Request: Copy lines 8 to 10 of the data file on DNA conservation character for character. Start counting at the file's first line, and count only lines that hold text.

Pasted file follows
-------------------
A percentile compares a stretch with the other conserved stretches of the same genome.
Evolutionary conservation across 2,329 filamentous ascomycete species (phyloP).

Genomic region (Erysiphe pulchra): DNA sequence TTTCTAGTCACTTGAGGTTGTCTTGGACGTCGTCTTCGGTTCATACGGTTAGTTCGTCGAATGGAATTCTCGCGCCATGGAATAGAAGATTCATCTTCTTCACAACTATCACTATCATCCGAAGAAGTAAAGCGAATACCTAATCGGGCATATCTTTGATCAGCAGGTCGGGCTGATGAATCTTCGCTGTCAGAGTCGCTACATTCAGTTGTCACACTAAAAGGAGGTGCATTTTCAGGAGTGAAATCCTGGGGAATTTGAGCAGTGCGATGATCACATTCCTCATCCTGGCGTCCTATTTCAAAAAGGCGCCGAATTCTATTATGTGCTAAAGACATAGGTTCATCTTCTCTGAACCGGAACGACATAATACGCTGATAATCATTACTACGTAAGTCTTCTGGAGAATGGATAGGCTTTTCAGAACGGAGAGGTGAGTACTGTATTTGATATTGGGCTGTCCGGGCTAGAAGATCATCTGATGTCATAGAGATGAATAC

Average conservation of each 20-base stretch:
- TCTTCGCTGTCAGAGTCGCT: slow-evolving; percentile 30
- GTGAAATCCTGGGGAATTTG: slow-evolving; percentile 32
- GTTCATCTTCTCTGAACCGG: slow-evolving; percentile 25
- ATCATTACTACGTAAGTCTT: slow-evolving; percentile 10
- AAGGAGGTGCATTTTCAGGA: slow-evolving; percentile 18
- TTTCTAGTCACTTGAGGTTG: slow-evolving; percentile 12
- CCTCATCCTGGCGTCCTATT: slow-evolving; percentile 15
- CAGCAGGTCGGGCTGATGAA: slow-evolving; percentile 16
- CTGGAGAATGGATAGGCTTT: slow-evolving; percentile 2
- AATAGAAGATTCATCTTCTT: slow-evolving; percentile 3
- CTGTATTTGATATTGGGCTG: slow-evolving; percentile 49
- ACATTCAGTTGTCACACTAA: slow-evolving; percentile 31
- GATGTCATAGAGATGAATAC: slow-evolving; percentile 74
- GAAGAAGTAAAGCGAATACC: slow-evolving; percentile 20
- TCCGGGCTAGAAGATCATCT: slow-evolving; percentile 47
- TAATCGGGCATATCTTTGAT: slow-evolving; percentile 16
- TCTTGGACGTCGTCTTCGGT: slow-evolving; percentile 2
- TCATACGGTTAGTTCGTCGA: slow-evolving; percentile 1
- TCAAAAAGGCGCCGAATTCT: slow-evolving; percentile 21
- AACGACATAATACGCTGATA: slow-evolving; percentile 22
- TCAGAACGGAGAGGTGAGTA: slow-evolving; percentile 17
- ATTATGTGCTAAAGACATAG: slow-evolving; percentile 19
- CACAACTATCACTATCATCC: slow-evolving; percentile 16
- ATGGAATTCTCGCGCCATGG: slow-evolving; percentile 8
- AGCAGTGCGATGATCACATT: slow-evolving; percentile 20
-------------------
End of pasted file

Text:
- ATCATTACTACGTAAGTCTT: slow-evolving; percentile 10
- AAGGAGGTGCATTTTCAGGA: slow-evolving; percentile 18
- TTTCTAGTCACTTGAGGTTG: slow-evolving; percentile 12